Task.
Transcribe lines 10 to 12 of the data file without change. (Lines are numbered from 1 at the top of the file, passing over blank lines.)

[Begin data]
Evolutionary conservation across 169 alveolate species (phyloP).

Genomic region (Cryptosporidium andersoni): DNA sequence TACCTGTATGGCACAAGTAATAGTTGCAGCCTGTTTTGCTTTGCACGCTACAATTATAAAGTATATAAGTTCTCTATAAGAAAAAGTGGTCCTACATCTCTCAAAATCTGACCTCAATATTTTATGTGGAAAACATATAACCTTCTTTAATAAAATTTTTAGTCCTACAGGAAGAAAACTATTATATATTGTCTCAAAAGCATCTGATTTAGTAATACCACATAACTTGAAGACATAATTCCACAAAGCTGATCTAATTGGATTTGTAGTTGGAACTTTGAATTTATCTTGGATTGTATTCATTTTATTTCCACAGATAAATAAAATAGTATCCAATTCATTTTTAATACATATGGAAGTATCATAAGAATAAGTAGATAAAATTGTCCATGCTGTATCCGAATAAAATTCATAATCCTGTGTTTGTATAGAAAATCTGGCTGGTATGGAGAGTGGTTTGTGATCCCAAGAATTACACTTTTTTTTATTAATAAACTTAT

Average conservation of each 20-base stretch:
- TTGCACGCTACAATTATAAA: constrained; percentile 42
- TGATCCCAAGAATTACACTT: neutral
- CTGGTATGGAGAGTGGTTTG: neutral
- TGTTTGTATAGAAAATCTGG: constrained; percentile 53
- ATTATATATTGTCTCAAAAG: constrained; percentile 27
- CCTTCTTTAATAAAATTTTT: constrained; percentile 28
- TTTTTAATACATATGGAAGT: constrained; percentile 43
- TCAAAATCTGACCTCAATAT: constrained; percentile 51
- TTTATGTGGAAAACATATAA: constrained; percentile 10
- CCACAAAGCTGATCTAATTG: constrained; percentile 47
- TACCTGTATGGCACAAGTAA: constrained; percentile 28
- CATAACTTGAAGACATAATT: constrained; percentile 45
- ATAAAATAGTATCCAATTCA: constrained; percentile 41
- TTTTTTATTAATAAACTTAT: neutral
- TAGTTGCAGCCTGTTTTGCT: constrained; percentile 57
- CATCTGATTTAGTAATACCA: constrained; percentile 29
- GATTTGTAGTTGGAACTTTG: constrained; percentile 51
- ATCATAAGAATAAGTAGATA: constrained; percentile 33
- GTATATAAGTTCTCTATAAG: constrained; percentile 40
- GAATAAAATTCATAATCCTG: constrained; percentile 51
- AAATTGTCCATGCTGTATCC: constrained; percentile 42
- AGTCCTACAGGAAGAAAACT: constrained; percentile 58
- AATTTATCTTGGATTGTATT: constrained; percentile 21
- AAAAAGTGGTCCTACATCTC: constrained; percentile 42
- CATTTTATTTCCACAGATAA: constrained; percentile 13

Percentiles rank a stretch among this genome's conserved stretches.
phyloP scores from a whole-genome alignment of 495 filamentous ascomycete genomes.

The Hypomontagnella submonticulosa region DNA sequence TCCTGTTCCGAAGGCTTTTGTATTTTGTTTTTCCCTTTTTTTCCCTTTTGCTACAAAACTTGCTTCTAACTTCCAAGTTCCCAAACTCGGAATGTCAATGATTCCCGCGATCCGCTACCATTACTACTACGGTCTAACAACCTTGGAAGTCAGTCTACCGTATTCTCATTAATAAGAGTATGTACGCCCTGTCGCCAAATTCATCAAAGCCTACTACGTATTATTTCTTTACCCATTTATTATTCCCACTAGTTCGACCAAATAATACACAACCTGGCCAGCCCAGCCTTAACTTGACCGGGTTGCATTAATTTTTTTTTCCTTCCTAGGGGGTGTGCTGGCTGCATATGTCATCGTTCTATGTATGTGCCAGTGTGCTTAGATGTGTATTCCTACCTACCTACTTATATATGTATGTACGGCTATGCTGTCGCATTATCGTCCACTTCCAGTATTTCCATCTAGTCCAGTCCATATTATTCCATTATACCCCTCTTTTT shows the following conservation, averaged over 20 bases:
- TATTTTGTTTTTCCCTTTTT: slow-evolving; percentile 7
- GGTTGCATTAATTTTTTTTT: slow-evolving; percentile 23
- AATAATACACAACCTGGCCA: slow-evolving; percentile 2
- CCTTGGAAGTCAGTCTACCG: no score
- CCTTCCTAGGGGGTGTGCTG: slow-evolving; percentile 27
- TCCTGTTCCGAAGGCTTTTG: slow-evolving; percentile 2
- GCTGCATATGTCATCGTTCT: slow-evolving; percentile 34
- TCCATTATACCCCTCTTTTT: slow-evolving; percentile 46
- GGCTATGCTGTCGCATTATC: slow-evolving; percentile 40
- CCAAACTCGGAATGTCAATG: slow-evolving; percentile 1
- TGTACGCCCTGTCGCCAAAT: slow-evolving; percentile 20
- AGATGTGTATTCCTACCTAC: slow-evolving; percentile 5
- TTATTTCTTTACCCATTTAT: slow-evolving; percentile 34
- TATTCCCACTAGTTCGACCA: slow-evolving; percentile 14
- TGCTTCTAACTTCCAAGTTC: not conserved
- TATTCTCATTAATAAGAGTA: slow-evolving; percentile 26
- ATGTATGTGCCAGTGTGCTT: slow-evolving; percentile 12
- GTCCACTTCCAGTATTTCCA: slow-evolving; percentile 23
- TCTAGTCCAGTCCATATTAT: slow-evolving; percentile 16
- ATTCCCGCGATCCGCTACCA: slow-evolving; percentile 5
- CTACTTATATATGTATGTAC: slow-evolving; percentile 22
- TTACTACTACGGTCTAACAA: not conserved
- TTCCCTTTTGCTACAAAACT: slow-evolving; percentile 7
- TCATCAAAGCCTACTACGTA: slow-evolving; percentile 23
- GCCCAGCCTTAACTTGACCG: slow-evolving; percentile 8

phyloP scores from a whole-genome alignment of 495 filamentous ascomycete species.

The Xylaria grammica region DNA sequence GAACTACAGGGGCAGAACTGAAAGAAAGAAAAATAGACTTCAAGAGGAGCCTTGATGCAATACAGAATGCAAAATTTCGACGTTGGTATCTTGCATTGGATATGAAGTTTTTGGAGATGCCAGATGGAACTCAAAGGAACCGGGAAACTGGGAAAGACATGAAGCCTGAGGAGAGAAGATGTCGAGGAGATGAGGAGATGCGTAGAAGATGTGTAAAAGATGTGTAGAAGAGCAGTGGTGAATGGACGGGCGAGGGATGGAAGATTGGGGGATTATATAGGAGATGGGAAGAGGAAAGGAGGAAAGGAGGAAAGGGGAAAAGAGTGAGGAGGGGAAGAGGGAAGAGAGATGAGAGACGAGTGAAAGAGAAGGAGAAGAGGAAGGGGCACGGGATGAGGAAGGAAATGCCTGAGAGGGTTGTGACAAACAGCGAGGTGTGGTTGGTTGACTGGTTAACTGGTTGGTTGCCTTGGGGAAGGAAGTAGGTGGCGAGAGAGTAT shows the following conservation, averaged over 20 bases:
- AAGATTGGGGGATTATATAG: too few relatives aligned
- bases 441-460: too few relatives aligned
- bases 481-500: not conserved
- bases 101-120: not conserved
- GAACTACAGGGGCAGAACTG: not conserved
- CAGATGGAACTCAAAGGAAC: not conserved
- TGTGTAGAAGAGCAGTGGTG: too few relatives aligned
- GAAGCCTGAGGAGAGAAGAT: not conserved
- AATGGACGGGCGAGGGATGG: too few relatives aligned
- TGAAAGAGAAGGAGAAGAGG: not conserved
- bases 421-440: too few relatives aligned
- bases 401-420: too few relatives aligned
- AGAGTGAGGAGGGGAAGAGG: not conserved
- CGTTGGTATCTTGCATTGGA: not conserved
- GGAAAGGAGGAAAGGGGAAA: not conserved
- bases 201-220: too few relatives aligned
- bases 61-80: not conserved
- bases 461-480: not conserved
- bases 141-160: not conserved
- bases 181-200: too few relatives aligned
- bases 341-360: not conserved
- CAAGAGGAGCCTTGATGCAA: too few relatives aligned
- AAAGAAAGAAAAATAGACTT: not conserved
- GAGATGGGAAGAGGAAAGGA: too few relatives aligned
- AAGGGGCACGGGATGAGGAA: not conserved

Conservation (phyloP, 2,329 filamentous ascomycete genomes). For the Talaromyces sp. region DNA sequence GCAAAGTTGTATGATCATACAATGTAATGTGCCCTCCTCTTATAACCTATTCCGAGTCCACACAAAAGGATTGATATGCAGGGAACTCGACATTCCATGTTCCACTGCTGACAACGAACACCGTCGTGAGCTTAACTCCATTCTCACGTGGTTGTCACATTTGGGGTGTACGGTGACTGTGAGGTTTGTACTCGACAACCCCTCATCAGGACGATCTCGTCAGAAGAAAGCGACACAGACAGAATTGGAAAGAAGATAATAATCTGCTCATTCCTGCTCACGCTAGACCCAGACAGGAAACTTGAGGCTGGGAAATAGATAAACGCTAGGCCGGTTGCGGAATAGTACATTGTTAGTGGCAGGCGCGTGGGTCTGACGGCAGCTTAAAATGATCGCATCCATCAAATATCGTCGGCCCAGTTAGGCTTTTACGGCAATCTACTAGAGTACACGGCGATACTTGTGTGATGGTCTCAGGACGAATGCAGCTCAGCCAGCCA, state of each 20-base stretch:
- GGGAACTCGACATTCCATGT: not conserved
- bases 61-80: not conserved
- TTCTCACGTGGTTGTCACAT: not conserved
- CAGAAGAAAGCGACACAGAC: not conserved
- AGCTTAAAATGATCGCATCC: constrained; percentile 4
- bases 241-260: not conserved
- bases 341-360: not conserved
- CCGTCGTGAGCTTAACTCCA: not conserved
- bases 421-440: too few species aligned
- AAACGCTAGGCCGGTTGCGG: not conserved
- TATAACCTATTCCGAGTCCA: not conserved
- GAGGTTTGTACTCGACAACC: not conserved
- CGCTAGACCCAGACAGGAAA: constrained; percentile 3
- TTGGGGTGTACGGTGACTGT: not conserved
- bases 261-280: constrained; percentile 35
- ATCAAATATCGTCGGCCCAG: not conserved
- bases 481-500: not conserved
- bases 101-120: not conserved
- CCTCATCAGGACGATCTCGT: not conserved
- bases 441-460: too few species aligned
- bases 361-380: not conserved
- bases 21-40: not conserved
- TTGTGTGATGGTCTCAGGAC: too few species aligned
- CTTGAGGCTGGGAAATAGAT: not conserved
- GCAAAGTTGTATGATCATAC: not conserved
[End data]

- TTTTTAATACATATGGAAGT: constrained; percentile 43
- TCAAAATCTGACCTCAATAT: constrained; percentile 51
- TTTATGTGGAAAACATATAA: constrained; percentile 10